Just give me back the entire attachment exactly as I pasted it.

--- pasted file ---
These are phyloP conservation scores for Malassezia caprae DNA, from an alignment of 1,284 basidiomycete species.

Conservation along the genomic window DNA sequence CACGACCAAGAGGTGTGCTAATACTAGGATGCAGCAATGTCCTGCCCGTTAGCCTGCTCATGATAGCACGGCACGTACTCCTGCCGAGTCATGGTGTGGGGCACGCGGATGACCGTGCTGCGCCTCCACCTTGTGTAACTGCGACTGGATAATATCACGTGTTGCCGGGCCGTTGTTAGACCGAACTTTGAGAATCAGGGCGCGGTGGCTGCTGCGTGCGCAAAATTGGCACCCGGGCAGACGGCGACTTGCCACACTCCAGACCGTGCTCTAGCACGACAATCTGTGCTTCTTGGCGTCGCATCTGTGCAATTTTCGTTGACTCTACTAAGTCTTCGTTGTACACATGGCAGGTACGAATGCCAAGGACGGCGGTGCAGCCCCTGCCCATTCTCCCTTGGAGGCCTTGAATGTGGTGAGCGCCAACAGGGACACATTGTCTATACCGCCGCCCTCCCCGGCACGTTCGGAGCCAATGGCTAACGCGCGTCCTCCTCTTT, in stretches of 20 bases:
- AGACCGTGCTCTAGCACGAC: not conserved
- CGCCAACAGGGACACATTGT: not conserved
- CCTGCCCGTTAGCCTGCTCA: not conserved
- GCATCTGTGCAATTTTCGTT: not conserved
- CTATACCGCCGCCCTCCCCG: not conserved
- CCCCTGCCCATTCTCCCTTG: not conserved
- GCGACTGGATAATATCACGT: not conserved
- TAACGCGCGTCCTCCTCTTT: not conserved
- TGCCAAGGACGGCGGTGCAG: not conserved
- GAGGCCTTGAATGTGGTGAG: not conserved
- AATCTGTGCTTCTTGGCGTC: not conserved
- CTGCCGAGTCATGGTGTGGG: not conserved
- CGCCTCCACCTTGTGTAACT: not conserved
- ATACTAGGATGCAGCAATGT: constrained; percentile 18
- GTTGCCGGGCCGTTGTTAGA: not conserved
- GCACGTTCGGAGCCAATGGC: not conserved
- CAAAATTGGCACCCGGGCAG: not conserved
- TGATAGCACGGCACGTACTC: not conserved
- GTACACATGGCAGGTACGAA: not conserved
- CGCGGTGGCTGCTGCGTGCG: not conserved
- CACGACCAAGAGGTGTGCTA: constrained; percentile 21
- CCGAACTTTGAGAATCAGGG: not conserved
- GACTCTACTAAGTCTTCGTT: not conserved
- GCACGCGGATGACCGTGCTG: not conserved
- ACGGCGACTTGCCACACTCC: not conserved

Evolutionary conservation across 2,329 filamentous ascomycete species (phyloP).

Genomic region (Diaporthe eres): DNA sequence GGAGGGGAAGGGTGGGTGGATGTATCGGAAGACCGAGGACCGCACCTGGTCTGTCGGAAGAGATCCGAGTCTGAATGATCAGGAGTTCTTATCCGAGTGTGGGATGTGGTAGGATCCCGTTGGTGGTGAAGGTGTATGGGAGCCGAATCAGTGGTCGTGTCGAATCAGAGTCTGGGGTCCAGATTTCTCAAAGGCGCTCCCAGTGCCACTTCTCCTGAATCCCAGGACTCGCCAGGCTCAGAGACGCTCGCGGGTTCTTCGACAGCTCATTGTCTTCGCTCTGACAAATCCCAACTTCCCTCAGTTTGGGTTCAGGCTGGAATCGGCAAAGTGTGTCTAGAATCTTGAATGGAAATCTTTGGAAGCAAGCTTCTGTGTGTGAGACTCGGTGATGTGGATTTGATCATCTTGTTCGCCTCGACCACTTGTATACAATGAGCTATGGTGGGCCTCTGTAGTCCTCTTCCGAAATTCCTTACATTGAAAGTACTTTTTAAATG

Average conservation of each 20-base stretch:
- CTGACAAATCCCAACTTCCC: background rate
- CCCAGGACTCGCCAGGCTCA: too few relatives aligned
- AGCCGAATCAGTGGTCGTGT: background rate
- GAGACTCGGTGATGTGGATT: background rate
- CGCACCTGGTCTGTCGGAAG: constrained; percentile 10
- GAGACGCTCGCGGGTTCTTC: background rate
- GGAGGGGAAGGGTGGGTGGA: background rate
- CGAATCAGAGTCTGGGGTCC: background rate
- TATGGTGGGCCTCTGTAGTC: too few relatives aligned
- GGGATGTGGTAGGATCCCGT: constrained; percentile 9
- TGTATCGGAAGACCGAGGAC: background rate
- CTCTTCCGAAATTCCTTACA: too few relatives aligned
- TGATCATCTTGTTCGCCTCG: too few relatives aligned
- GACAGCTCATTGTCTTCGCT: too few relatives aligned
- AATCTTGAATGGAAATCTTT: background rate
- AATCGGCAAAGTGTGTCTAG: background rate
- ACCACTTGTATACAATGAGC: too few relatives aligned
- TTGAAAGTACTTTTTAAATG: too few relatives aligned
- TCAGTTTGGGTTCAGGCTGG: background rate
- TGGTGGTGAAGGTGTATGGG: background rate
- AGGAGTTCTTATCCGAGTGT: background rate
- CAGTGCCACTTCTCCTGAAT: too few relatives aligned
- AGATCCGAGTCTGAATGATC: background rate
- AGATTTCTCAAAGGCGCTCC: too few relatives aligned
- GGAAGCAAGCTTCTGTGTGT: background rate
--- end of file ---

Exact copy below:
These are phyloP conservation scores for Malassezia caprae DNA, from an alignment of 1,284 basidiomycete species.

Conservation along the genomic window DNA sequence CACGACCAAGAGGTGTGCTAATACTAGGATGCAGCAATGTCCTGCCCGTTAGCCTGCTCATGATAGCACGGCACGTACTCCTGCCGAGTCATGGTGTGGGGCACGCGGATGACCGTGCTGCGCCTCCACCTTGTGTAACTGCGACTGGATAATATCACGTGTTGCCGGGCCGTTGTTAGACCGAACTTTGAGAATCAGGGCGCGGTGGCTGCTGCGTGCGCAAAATTGGCACCCGGGCAGACGGCGACTTGCCACACTCCAGACCGTGCTCTAGCACGACAATCTGTGCTTCTTGGCGTCGCATCTGTGCAATTTTCGTTGACTCTACTAAGTCTTCGTTGTACACATGGCAGGTACGAATGCCAAGGACGGCGGTGCAGCCCCTGCCCATTCTCCCTTGGAGGCCTTGAATGTGGTGAGCGCCAACAGGGACACATTGTCTATACCGCCGCCCTCCCCGGCACGTTCGGAGCCAATGGCTAACGCGCGTCCTCCTCTTT, in stretches of 20 bases:
- AGACCGTGCTCTAGCACGAC: not conserved
- CGCCAACAGGGACACATTGT: not conserved
- CCTGCCCGTTAGCCTGCTCA: not conserved
- GCATCTGTGCAATTTTCGTT: not conserved
- CTATACCGCCGCCCTCCCCG: not conserved
- CCCCTGCCCATTCTCCCTTG: not conserved
- GCGACTGGATAATATCACGT: not conserved
- TAACGCGCGTCCTCCTCTTT: not conserved
- TGCCAAGGACGGCGGTGCAG: not conserved
- GAGGCCTTGAATGTGGTGAG: not conserved
- AATCTGTGCTTCTTGGCGTC: not conserved
- CTGCCGAGTCATGGTGTGGG: not conserved
- CGCCTCCACCTTGTGTAACT: not conserved
- ATACTAGGATGCAGCAATGT: constrained; percentile 18
- GTTGCCGGGCCGTTGTTAGA: not conserved
- GCACGTTCGGAGCCAATGGC: not conserved
- CAAAATTGGCACCCGGGCAG: not conserved
- TGATAGCACGGCACGTACTC: not conserved
- GTACACATGGCAGGTACGAA: not conserved
- CGCGGTGGCTGCTGCGTGCG: not conserved
- CACGACCAAGAGGTGTGCTA: constrained; percentile 21
- CCGAACTTTGAGAATCAGGG: not conserved
- GACTCTACTAAGTCTTCGTT: not conserved
- GCACGCGGATGACCGTGCTG: not conserved
- ACGGCGACTTGCCACACTCC: not conserved

Evolutionary conservation across 2,329 filamentous ascomycete species (phyloP).

Genomic region (Diaporthe eres): DNA sequence GGAGGGGAAGGGTGGGTGGATGTATCGGAAGACCGAGGACCGCACCTGGTCTGTCGGAAGAGATCCGAGTCTGAATGATCAGGAGTTCTTATCCGAGTGTGGGATGTGGTAGGATCCCGTTGGTGGTGAAGGTGTATGGGAGCCGAATCAGTGGTCGTGTCGAATCAGAGTCTGGGGTCCAGATTTCTCAAAGGCGCTCCCAGTGCCACTTCTCCTGAATCCCAGGACTCGCCAGGCTCAGAGACGCTCGCGGGTTCTTCGACAGCTCATTGTCTTCGCTCTGACAAATCCCAACTTCCCTCAGTTTGGGTTCAGGCTGGAATCGGCAAAGTGTGTCTAGAATCTTGAATGGAAATCTTTGGAAGCAAGCTTCTGTGTGTGAGACTCGGTGATGTGGATTTGATCATCTTGTTCGCCTCGACCACTTGTATACAATGAGCTATGGTGGGCCTCTGTAGTCCTCTTCCGAAATTCCTTACATTGAAAGTACTTTTTAAATG

Average conservation of each 20-base stretch:
- CTGACAAATCCCAACTTCCC: background rate
- CCCAGGACTCGCCAGGCTCA: too few relatives aligned
- AGCCGAATCAGTGGTCGTGT: background rate
- GAGACTCGGTGATGTGGATT: background rate
- CGCACCTGGTCTGTCGGAAG: constrained; percentile 10
- GAGACGCTCGCGGGTTCTTC: background rate
- GGAGGGGAAGGGTGGGTGGA: background rate
- CGAATCAGAGTCTGGGGTCC: background rate
- TATGGTGGGCCTCTGTAGTC: too few relatives aligned
- GGGATGTGGTAGGATCCCGT: constrained; percentile 9
- TGTATCGGAAGACCGAGGAC: background rate
- CTCTTCCGAAATTCCTTACA: too few relatives aligned
- TGATCATCTTGTTCGCCTCG: too few relatives aligned
- GACAGCTCATTGTCTTCGCT: too few relatives aligned
- AATCTTGAATGGAAATCTTT: background rate
- AATCGGCAAAGTGTGTCTAG: background rate
- ACCACTTGTATACAATGAGC: too few relatives aligned
- TTGAAAGTACTTTTTAAATG: too few relatives aligned
- TCAGTTTGGGTTCAGGCTGG: background rate
- TGGTGGTGAAGGTGTATGGG: background rate
- AGGAGTTCTTATCCGAGTGT: background rate
- CAGTGCCACTTCTCCTGAAT: too few relatives aligned
- AGATCCGAGTCTGAATGATC: background rate
- AGATTTCTCAAAGGCGCTCC: too few relatives aligned
- GGAAGCAAGCTTCTGTGTGT: background rate